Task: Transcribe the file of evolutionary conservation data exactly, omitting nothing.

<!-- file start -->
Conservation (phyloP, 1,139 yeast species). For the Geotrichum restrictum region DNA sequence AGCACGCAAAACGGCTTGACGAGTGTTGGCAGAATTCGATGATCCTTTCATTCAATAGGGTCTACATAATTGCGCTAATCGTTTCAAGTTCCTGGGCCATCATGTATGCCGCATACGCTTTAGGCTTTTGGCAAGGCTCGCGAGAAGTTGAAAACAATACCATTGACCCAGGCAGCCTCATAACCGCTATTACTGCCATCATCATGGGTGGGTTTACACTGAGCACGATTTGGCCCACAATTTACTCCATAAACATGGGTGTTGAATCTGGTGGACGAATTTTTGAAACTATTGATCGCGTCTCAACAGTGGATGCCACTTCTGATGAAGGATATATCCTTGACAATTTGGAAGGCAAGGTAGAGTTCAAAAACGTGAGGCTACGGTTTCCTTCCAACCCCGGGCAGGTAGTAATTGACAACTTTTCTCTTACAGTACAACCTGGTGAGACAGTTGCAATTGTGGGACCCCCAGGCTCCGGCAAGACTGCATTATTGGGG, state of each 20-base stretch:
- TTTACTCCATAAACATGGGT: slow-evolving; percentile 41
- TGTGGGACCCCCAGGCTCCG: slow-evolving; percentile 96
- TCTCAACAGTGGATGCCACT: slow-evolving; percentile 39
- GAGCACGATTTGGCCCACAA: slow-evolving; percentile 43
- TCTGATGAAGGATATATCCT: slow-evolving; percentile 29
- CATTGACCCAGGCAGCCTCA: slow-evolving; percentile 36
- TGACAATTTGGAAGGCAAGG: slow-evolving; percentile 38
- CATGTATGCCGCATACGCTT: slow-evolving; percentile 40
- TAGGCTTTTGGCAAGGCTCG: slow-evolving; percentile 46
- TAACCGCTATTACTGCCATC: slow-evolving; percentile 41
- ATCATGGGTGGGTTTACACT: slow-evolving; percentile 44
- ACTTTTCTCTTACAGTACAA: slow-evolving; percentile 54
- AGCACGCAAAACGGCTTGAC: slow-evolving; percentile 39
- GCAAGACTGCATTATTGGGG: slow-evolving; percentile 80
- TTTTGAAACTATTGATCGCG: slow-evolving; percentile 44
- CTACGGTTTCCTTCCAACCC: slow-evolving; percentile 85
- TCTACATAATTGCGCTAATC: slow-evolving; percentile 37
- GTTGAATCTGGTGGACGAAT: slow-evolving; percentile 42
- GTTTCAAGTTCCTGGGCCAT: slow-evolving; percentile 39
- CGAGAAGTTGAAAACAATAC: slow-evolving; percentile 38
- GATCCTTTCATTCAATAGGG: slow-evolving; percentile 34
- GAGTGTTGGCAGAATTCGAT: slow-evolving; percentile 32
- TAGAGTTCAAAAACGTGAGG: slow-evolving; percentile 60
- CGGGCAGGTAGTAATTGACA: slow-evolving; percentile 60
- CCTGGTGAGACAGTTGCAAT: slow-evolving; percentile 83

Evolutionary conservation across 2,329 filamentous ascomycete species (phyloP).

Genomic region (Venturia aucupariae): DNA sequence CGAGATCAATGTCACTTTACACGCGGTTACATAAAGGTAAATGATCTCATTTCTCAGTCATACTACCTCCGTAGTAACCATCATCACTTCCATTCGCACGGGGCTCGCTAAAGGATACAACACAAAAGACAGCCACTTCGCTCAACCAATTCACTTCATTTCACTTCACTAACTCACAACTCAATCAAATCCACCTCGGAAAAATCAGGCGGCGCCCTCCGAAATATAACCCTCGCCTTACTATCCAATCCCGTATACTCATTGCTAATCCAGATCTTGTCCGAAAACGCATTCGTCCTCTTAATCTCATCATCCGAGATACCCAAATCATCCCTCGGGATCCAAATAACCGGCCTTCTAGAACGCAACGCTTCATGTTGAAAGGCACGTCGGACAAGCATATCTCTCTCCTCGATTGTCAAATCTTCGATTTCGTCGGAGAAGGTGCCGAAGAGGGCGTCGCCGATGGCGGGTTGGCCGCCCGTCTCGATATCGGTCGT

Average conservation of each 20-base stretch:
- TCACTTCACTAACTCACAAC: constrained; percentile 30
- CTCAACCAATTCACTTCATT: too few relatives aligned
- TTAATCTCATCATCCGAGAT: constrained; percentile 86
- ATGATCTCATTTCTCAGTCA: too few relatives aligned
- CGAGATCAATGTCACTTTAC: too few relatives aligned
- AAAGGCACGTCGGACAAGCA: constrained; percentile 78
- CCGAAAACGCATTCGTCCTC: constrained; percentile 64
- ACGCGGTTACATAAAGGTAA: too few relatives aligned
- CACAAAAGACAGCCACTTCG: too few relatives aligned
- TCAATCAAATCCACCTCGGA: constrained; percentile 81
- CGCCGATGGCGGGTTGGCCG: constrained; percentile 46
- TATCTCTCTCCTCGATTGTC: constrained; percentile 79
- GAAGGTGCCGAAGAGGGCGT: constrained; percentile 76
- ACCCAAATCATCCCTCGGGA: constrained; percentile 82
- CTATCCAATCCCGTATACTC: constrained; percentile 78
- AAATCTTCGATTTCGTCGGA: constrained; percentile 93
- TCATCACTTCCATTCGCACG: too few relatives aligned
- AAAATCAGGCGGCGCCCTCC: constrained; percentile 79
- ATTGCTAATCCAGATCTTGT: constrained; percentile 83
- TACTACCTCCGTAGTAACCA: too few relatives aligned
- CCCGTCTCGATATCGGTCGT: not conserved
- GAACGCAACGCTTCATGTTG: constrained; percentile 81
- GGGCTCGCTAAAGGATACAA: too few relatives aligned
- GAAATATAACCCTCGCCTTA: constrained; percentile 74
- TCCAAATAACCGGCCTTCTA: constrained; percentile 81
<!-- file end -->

Conservation (phyloP, 1,139 yeast species). For the Geotrichum restrictum region DNA sequence AGCACGCAAAACGGCTTGACGAGTGTTGGCAGAATTCGATGATCCTTTCATTCAATAGGGTCTACATAATTGCGCTAATCGTTTCAAGTTCCTGGGCCATCATGTATGCCGCATACGCTTTAGGCTTTTGGCAAGGCTCGCGAGAAGTTGAAAACAATACCATTGACCCAGGCAGCCTCATAACCGCTATTACTGCCATCATCATGGGTGGGTTTACACTGAGCACGATTTGGCCCACAATTTACTCCATAAACATGGGTGTTGAATCTGGTGGACGAATTTTTGAAACTATTGATCGCGTCTCAACAGTGGATGCCACTTCTGATGAAGGATATATCCTTGACAATTTGGAAGGCAAGGTAGAGTTCAAAAACGTGAGGCTACGGTTTCCTTCCAACCCCGGGCAGGTAGTAATTGACAACTTTTCTCTTACAGTACAACCTGGTGAGACAGTTGCAATTGTGGGACCCCCAGGCTCCGGCAAGACTGCATTATTGGGG, state of each 20-base stretch:
- TTTACTCCATAAACATGGGT: slow-evolving; percentile 41
- TGTGGGACCCCCAGGCTCCG: slow-evolving; percentile 96
- TCTCAACAGTGGATGCCACT: slow-evolving; percentile 39
- GAGCACGATTTGGCCCACAA: slow-evolving; percentile 43
- TCTGATGAAGGATATATCCT: slow-evolving; percentile 29
- CATTGACCCAGGCAGCCTCA: slow-evolving; percentile 36
- TGACAATTTGGAAGGCAAGG: slow-evolving; percentile 38
- CATGTATGCCGCATACGCTT: slow-evolving; percentile 40
- TAGGCTTTTGGCAAGGCTCG: slow-evolving; percentile 46
- TAACCGCTATTACTGCCATC: slow-evolving; percentile 41
- ATCATGGGTGGGTTTACACT: slow-evolving; percentile 44
- ACTTTTCTCTTACAGTACAA: slow-evolving; percentile 54
- AGCACGCAAAACGGCTTGAC: slow-evolving; percentile 39
- GCAAGACTGCATTATTGGGG: slow-evolving; percentile 80
- TTTTGAAACTATTGATCGCG: slow-evolving; percentile 44
- CTACGGTTTCCTTCCAACCC: slow-evolving; percentile 85
- TCTACATAATTGCGCTAATC: slow-evolving; percentile 37
- GTTGAATCTGGTGGACGAAT: slow-evolving; percentile 42
- GTTTCAAGTTCCTGGGCCAT: slow-evolving; percentile 39
- CGAGAAGTTGAAAACAATAC: slow-evolving; percentile 38
- GATCCTTTCATTCAATAGGG: slow-evolving; percentile 34
- GAGTGTTGGCAGAATTCGAT: slow-evolving; percentile 32
- TAGAGTTCAAAAACGTGAGG: slow-evolving; percentile 60
- CGGGCAGGTAGTAATTGACA: slow-evolving; percentile 60
- CCTGGTGAGACAGTTGCAAT: slow-evolving; percentile 83

Evolutionary conservation across 2,329 filamentous ascomycete species (phyloP).

Genomic region (Venturia aucupariae): DNA sequence CGAGATCAATGTCACTTTACACGCGGTTACATAAAGGTAAATGATCTCATTTCTCAGTCATACTACCTCCGTAGTAACCATCATCACTTCCATTCGCACGGGGCTCGCTAAAGGATACAACACAAAAGACAGCCACTTCGCTCAACCAATTCACTTCATTTCACTTCACTAACTCACAACTCAATCAAATCCACCTCGGAAAAATCAGGCGGCGCCCTCCGAAATATAACCCTCGCCTTACTATCCAATCCCGTATACTCATTGCTAATCCAGATCTTGTCCGAAAACGCATTCGTCCTCTTAATCTCATCATCCGAGATACCCAAATCATCCCTCGGGATCCAAATAACCGGCCTTCTAGAACGCAACGCTTCATGTTGAAAGGCACGTCGGACAAGCATATCTCTCTCCTCGATTGTCAAATCTTCGATTTCGTCGGAGAAGGTGCCGAAGAGGGCGTCGCCGATGGCGGGTTGGCCGCCCGTCTCGATATCGGTCGT

Average conservation of each 20-base stretch:
- TCACTTCACTAACTCACAAC: constrained; percentile 30
- CTCAACCAATTCACTTCATT: too few relatives aligned
- TTAATCTCATCATCCGAGAT: constrained; percentile 86
- ATGATCTCATTTCTCAGTCA: too few relatives aligned
- CGAGATCAATGTCACTTTAC: too few relatives aligned
- AAAGGCACGTCGGACAAGCA: constrained; percentile 78
- CCGAAAACGCATTCGTCCTC: constrained; percentile 64
- ACGCGGTTACATAAAGGTAA: too few relatives aligned
- CACAAAAGACAGCCACTTCG: too few relatives aligned
- TCAATCAAATCCACCTCGGA: constrained; percentile 81
- CGCCGATGGCGGGTTGGCCG: constrained; percentile 46
- TATCTCTCTCCTCGATTGTC: constrained; percentile 79
- GAAGGTGCCGAAGAGGGCGT: constrained; percentile 76
- ACCCAAATCATCCCTCGGGA: constrained; percentile 82
- CTATCCAATCCCGTATACTC: constrained; percentile 78
- AAATCTTCGATTTCGTCGGA: constrained; percentile 93
- TCATCACTTCCATTCGCACG: too few relatives aligned
- AAAATCAGGCGGCGCCCTCC: constrained; percentile 79
- ATTGCTAATCCAGATCTTGT: constrained; percentile 83
- TACTACCTCCGTAGTAACCA: too few relatives aligned
- CCCGTCTCGATATCGGTCGT: not conserved
- GAACGCAACGCTTCATGTTG: constrained; percentile 81
- GGGCTCGCTAAAGGATACAA: too few relatives aligned
- GAAATATAACCCTCGCCTTA: constrained; percentile 74
- TCCAAATAACCGGCCTTCTA: constrained; percentile 81